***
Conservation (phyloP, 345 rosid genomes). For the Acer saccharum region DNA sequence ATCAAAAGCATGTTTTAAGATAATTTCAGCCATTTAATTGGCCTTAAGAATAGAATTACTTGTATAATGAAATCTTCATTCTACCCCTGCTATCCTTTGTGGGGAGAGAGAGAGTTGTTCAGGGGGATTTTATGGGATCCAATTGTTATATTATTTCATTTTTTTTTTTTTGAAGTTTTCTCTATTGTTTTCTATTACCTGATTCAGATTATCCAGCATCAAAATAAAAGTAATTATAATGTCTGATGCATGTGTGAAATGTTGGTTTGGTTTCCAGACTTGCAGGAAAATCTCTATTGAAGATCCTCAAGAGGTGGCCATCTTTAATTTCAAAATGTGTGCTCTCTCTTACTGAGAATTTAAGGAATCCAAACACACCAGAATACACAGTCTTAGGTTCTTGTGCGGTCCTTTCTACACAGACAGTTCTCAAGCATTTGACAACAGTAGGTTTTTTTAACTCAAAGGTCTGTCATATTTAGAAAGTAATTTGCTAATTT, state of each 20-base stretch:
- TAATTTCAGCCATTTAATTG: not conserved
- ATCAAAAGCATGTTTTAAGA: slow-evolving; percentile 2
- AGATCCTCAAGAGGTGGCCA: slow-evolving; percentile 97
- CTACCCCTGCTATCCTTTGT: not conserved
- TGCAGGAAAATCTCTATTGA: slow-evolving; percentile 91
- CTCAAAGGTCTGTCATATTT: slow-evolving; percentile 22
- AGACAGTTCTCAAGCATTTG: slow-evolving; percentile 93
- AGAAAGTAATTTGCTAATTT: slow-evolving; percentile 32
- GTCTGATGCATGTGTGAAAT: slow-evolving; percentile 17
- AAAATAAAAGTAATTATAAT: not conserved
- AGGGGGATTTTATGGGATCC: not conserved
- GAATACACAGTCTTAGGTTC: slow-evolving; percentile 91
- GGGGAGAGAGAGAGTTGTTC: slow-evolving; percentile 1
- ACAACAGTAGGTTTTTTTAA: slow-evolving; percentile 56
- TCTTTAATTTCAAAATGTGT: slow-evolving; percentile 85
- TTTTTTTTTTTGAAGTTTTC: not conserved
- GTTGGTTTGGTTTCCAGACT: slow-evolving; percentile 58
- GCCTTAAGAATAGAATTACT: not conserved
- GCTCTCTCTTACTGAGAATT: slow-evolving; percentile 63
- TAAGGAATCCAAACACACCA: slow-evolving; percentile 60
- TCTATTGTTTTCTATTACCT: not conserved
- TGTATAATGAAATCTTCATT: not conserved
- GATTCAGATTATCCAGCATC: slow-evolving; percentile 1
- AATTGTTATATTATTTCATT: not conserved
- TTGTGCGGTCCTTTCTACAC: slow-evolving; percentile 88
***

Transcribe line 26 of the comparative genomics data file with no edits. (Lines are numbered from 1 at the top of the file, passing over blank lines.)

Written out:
- TTGTGCGGTCCTTTCTACAC: slow-evolving; percentile 88